WHEN Kirsty Luescher was studying medicine, she never imagined in her first years of practice she would have to teach her patients the pain they were suffering hadn’t been caused by witchcraft.
She couldn’t have guessed she might have to interrupt her clinics to jump on a table to escape a deadly snake or she would need to become an expert in what to do for patients with parasitic worms crawling under their skin.
But at just 29, Kirsty, Simon Tolmie and two of their university friends set up a charity providing medical care to remote communities in Zambia.
Kirsty and Simon, who have since married, founded On Call Africa after they visited the continent for what they had planned would be a six-month placement with a charity.
Now, five years on, they are proud to know their team of volunteer doctors, nurses, midwives and non-medic supporters have helped their charity give urgent medical care to more than 30,000 patients.
And as they prepare to mark the Scottish-based charity’s fifth birthday, Kirsty admits she is still deeply moved by the sights she sees.
She said: “I remember a clinic I was running for women with severe back pain and when I asked what they thought was causing their back pain, all 30 women there said it was caused by witchcraft.
“Every morning these women walked 5km to their nearest well, then walked back carrying a container with 20 litres of water in it on their heads.
“In the afternoon they would be out manually planting seeds or harvesting crops to feed their families.
“But they thought their backs were sore because someone had placed a curse on them. I said I didn’t believe in witchcraft and they all laughed.
“I did my best to teach them that their backs were sore because of the strain of carrying the containers of water on their heads and from the work they were doing in the fields.
“Five years on, they haven’t stopped believing in witchcraft but they know their backs will stop being so sore if they take painkillers and have a few days’ rest.”
Kirsty, now 34, who lives in Glasgow, splits her time running On Call Africa with her work as a palliative care specialist at Strathcarron Hospice in Denny, Stirlingshire.
She was first inspired to visit Africa by her parents, who met there in the 1970s. She and Simon visited in 2009 and were shocked to learn many of the rural areas were cut off from medical help.
Kirsty said: “Simon and I were still training when we decided to take time out and spend six months in Africa and six months in Australia.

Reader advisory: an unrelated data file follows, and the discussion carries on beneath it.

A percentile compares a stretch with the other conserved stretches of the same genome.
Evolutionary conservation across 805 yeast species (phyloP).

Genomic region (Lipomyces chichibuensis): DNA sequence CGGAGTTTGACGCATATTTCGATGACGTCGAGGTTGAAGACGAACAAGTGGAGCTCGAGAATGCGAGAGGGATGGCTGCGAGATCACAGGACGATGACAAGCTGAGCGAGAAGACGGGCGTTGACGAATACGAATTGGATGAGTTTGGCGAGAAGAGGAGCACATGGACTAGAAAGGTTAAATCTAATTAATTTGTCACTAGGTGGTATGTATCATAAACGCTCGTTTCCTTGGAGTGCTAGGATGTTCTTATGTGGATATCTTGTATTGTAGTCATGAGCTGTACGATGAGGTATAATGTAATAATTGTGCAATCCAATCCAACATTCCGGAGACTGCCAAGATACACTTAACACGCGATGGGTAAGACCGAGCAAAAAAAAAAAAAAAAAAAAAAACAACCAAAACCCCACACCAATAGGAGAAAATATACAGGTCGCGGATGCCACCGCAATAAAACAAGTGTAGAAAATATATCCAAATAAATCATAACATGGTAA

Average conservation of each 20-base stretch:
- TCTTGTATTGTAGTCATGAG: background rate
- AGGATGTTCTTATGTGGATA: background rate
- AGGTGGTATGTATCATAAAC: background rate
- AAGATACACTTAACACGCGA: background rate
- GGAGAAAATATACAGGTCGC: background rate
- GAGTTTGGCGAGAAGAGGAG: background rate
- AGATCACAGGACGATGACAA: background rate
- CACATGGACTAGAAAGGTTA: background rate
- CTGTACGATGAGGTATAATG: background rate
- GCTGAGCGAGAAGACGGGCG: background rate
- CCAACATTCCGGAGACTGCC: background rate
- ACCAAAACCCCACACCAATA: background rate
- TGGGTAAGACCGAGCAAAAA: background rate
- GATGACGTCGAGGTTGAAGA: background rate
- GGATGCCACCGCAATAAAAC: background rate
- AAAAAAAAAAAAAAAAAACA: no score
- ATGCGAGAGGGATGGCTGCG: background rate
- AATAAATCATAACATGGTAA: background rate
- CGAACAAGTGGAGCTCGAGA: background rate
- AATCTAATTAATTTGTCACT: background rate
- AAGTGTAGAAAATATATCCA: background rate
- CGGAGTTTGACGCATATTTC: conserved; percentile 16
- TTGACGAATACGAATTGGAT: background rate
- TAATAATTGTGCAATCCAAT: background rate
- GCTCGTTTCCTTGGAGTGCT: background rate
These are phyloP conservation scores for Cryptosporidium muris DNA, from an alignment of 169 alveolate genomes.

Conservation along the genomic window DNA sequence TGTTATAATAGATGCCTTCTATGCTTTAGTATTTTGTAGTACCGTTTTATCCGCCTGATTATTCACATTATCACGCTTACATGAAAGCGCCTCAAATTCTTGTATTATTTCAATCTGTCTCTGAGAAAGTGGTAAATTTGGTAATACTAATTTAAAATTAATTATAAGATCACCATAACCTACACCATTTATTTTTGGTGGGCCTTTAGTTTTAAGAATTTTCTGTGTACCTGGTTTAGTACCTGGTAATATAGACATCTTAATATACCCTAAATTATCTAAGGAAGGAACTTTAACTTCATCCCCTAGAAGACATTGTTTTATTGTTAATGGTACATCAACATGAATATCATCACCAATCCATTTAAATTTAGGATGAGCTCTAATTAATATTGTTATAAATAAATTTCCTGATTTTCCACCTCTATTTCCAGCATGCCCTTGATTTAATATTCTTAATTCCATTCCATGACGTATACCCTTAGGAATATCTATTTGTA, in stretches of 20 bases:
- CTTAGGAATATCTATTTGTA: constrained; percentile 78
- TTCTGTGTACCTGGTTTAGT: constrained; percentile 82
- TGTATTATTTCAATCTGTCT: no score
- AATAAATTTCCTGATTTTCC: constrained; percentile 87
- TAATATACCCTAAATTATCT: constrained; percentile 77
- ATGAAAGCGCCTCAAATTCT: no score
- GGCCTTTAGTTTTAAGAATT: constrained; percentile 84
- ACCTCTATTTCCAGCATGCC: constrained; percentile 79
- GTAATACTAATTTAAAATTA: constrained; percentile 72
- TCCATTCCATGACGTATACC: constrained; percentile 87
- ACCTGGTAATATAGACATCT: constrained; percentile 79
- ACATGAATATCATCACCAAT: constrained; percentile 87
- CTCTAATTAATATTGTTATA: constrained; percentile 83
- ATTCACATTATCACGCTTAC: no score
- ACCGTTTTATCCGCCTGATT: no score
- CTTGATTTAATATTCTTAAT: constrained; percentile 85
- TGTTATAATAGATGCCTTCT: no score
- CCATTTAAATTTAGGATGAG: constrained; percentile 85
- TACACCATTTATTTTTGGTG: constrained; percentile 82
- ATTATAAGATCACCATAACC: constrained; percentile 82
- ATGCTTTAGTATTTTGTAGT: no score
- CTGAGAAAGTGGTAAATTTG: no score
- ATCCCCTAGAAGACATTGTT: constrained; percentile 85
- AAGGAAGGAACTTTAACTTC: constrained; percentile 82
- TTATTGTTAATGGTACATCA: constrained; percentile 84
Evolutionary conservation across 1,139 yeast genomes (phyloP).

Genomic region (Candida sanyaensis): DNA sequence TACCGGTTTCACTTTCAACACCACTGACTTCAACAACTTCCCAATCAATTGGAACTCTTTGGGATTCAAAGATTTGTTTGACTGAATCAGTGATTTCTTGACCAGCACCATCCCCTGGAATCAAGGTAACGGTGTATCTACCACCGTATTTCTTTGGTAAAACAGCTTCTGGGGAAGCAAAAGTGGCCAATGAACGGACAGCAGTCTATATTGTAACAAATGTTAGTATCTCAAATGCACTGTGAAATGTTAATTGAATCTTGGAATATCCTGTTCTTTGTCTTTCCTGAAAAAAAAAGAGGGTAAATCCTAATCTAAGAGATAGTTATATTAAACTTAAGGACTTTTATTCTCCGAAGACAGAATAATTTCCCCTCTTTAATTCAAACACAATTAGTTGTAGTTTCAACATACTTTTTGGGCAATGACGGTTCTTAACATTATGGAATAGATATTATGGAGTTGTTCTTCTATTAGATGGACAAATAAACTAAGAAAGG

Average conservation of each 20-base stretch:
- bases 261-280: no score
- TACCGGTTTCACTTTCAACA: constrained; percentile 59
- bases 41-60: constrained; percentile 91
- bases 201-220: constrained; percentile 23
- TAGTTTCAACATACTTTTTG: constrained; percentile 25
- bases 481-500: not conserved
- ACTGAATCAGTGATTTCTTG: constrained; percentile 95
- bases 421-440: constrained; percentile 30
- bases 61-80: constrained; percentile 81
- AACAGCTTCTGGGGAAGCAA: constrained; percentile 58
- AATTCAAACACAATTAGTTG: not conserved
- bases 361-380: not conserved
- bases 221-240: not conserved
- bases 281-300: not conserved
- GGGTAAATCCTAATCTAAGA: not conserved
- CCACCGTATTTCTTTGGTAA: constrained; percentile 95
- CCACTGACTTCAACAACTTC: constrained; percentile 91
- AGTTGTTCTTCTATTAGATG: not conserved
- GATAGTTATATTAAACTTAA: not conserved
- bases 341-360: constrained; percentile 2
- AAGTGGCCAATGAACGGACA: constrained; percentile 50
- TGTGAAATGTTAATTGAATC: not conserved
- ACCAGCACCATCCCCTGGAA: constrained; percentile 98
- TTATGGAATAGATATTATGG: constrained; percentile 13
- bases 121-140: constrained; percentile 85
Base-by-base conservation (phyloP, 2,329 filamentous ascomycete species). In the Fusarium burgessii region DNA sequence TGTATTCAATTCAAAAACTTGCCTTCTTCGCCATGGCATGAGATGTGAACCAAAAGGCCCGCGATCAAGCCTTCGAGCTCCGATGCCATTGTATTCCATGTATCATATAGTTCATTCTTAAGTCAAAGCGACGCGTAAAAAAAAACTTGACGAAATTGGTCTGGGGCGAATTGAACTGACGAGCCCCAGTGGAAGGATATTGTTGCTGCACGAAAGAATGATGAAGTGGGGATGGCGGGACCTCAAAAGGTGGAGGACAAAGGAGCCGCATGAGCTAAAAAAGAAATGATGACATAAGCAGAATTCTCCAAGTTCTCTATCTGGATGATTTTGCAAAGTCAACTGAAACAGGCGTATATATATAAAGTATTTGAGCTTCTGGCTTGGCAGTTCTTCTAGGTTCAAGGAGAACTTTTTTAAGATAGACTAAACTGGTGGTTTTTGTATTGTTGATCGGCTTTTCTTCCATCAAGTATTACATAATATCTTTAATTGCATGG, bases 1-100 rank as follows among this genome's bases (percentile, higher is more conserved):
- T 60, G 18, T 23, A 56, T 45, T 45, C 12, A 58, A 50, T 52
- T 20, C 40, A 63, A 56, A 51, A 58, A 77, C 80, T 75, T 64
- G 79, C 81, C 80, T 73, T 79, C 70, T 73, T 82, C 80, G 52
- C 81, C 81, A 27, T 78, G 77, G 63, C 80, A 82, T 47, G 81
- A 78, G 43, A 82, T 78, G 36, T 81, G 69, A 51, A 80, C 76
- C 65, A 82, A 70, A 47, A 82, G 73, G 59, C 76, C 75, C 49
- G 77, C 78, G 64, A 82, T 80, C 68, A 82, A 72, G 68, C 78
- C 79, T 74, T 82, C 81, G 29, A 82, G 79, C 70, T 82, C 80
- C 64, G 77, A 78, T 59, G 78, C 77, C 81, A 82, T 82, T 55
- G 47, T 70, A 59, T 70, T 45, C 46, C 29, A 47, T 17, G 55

“We volunteered with an American-based charity in Tanzania, led by a doctor who ran mobile health clinics.
When we told him we were so moved by the work he was doing and might like to do something similar in the future, he told us that if we didn’t do it now we would never do it.
“We didn’t make it to Australia. Instead we recruited the help of two friends from our time at St Andrew’s University – Gavin McColl, who is also a doctor, and Malcolm Spence, who works in international development.
“We went to Zambia and met with the health minister, who told us the areas that most needed support. We visited as many different areas as we could, then picked nine which were the furthest away from medical cover but we could reach by car.
“In 2011 we started a pilot project and it was so successful and we built up such good relationships with the communities, we couldn’t stop.”
The charity have a base in Livingstone, Zambia, from where they send teams of volunteer doctors and nurses to run mobile health clinics in remote areas.
The medics treat everything from malaria and HIV to snake bites and their mobile clinics visit each community every month.
They run immunisation programmes for all under-fives and if they can’t treat a critically ill patient, they transport them to the nearest hospital.
Kirsty said: “I have done clinics where I have jumped on a table because a deadly snake has appeared and it is not uncommon for us to be faced with patients with worms under their skin or other tropical diseases.
“But it must be one of the most rewarding jobs in the world.”
To mark their fifth birthday, the charity are launching an appeal to help more children in Africa reach their fifth birthday.
Kirsty said: “A donation of £5 would enable us to treat five children with diarrhoea or malaria, provide a full immunisation programme for a child or treat 20 children suffering from intestinal worms.”
‘The people there are lovely, just amazing’
KIRSTY told how when the team first arrived, many of the people they met had never spoken to anyone from outside their village.
She said: “We looked very different to them and it was a huge culture shock – but we spoke with the village elders and they welcomed what we were planning to do.
“The people who live there are the most lovely, amazing people.
“On the one hand, they have nothing – there is no electricity, no running water and they don’t really deal with money. They just grow their own crops, raise their families and are incredibly happy.
“To run our mobile clinics, we have to take everything we need with us – from our doctors and nurses to all our medical equipment, medicines and even a small laboratory for diagnosing.
“We can’t do operations. We can’t send people for CT scans, give them oxygen or refer them on to a specialist who is just up the corridor – as we would be able to do in the UK.
“If someone needs more help than we can offer – perhaps if they are suffering from severe malaria – then we can use our transport to take them to the nearest hospital.
“But if someone presents with an illness like cancer that has spread, then what we can do is
educate them on managing symptoms, and give them pain relief.
“We see a lot of death and that is always hard to deal with but we can also see our work is making a huge difference.
“We are doing simple things – but we are saving lives.”
Source : Daily Record and Sunday Mail
Photo Credit – Wattie Cheung